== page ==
The N-N Predict system is a simple system designed to illustrate the concept of using nearest neighbor prediction as the basis for a trading system. Nonetheless, it works reasonably well over data including both bull and bear markets. Also, once a set of indicator values is chosen, there are few parameters that require adjustment. A small number of parameters tends to imply that a system is less likely to be curve fit to the market. The only explicit parameter is the number of nearest neighbors used to compute the price predictions. I found that 50 worked better than 40, which was better than 20 or 30. I didn't try more than 50 nearest neighbors, but as this number approaches the length of the look back period, the prediction will be based on a greater and greater fraction of the look back period until the prediction is nothing more than an average of all price changes in the look back period.


In addition to the number of nearest neighbors, the performance of this system will depend on the look back length. It may be that the ratio between the look back length and the number of nearest neighbors is important. With the values I chose here, the ratio is 3:1. Of course, the selection of indicators for the nearest neighbor patterns is very important. I chose simple momentum indicators for N-N Predict. Any indicator could be used, including moving averages, stochastics, ADX, Bollinger bands, etc. In fact, the "neural network" indicator I developed in the last newsletter would be an interesting indicator to include in this type of system.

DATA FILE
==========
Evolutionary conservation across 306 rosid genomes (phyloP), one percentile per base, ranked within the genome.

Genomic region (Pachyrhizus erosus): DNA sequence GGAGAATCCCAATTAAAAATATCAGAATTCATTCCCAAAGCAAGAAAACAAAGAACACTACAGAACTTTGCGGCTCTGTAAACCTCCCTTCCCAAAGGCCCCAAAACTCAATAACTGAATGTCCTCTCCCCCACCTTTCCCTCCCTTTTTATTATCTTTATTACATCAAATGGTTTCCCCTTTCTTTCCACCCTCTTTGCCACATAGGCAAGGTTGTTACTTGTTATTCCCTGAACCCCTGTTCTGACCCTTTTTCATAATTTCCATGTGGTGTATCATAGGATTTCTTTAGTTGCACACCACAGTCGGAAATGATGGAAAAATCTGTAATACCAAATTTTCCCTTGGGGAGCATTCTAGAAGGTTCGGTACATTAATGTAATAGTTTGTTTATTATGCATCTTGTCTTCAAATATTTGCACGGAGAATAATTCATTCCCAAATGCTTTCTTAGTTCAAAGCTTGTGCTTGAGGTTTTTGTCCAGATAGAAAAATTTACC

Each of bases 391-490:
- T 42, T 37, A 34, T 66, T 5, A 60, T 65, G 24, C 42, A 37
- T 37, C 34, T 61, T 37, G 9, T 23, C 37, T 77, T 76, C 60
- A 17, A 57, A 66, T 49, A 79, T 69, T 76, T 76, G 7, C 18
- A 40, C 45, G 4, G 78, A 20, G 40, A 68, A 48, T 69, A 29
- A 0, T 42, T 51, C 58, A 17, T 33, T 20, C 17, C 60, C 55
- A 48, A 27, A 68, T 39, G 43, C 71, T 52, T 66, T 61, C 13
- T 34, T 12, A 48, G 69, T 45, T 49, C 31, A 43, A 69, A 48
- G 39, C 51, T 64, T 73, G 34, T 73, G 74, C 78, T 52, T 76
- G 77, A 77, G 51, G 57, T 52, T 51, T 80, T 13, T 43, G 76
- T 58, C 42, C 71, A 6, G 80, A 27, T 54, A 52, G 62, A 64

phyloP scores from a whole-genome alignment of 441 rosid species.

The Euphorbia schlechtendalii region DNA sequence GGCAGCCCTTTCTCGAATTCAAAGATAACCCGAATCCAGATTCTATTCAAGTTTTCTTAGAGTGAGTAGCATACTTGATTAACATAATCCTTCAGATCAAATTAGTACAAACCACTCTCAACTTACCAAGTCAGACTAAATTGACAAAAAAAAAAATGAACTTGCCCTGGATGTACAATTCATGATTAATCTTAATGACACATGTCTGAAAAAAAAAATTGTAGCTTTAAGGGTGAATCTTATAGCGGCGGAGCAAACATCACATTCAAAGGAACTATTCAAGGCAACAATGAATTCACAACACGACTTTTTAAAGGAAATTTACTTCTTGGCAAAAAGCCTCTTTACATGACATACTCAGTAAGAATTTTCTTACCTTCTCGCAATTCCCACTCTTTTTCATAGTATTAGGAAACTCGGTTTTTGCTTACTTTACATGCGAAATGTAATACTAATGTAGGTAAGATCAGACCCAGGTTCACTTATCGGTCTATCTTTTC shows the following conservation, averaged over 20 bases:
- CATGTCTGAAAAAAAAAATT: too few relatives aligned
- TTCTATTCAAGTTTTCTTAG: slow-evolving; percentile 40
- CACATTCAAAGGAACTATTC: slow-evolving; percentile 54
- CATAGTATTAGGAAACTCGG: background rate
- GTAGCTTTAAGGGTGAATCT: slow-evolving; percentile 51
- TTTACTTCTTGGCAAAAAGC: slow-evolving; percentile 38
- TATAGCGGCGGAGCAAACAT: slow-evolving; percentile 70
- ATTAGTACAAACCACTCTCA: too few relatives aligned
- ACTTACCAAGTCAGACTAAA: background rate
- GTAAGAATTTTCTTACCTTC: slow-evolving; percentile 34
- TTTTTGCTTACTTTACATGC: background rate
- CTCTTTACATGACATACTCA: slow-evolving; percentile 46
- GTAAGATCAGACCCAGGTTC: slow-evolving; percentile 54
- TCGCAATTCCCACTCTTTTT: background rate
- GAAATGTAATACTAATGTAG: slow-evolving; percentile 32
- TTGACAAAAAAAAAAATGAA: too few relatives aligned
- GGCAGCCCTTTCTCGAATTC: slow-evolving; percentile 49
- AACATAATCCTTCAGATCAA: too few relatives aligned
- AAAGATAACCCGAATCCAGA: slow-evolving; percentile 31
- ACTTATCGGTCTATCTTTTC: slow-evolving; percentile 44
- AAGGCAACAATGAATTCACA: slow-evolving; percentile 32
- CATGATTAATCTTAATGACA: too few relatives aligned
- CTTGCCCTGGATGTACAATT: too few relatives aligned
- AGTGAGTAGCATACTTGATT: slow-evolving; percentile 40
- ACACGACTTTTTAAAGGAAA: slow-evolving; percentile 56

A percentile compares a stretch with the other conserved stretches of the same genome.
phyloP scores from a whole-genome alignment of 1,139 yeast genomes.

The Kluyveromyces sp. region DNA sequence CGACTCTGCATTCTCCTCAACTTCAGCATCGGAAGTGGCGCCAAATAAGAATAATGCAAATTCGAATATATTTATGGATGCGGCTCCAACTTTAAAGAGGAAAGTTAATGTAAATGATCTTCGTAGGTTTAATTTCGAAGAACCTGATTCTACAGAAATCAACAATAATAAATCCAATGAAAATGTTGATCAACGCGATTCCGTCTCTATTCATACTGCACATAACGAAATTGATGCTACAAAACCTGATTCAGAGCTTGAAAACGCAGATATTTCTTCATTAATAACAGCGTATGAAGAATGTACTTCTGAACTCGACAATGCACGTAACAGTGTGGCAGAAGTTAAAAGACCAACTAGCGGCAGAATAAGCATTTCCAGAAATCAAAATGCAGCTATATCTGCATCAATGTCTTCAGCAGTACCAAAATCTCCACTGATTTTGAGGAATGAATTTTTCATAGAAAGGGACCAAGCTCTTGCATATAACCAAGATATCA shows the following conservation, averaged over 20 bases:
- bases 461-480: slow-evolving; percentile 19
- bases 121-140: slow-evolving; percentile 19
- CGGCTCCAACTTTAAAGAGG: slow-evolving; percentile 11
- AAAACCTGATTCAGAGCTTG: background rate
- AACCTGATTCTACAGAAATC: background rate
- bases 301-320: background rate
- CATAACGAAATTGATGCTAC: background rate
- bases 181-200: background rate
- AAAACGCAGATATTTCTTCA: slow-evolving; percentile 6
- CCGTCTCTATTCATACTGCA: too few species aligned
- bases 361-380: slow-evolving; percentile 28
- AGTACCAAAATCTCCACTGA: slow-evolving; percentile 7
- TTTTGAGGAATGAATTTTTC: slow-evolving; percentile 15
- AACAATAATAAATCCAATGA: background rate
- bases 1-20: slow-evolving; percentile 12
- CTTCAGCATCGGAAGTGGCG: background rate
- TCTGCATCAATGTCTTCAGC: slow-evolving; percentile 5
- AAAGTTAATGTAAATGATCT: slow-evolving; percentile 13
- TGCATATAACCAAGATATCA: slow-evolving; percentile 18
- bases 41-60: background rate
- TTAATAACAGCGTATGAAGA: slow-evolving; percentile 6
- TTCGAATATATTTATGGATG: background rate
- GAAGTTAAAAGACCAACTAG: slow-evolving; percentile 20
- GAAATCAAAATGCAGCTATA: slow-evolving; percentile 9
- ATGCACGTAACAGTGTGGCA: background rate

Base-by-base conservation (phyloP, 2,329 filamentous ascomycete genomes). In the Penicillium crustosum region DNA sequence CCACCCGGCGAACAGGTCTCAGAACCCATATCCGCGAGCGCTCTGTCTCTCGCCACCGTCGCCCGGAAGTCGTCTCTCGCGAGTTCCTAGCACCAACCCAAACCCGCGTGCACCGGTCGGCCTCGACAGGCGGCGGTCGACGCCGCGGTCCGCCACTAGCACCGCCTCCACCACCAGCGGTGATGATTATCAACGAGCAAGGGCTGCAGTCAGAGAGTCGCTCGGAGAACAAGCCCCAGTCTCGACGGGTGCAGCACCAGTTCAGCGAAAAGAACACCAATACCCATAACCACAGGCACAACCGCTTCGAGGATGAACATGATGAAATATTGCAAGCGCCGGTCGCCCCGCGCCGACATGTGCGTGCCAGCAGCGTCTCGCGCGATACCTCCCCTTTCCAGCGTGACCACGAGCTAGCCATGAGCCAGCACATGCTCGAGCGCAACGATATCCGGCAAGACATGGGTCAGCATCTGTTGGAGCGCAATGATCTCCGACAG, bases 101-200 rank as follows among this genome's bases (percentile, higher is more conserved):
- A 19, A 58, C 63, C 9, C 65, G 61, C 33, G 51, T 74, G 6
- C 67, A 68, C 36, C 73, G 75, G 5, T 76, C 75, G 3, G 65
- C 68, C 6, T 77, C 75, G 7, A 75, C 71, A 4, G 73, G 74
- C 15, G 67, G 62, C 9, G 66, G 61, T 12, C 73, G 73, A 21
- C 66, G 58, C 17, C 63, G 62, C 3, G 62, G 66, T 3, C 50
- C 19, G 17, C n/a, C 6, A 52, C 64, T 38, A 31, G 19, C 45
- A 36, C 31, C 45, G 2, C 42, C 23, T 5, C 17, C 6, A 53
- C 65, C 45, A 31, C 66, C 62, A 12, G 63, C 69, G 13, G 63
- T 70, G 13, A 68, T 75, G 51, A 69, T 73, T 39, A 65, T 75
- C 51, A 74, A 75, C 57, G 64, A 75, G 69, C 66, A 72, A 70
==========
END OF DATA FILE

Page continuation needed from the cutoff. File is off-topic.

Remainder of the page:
1. Keinosuke Fukunaga, Introduction to Statistical Pattern Recognition, 2nd Ed., Academic Press Inc., San Diego, CA, 1990.

  2. John R. Wolberg, Expert Trading Systems, John Wiley & Sons, Inc., New York, 2000.

  3. Hans Uhlig, Nearest Neighbor Prediction, Technical Analysis of Stocks & Commodities, November 2001, pp. 56-61.



In December, I forgot to include the EasyLanguage code for the tanh function, which was used in the neural network system. Here it is:


 tanh function.
 Return an approximation to the hyperbolic tangent function. The
 approximation is given on p. 219 of CRC Standard Mathematical
 Tables, 26th edition.


 Mike Bryant
 Breakout Futures

 Copyright 2003
 Input: x      (NumericSimple),   { input to function }
        NTerms (NumericSimple);   { # terms in series }


 Var:  pi   (3.1415926536),
       Sum  (0),
       ii   (0);


 Sum = 0.;
 For ii = 0 to NTerms Begin
    Sum = Sum + 1./(Power(((ii + 0.5)*pi), 2) + Power(x, 2));

 tanh = Sum * 2 * x;



That's all for now. Good luck with your trading.


Mike Bryant

Breakout Futures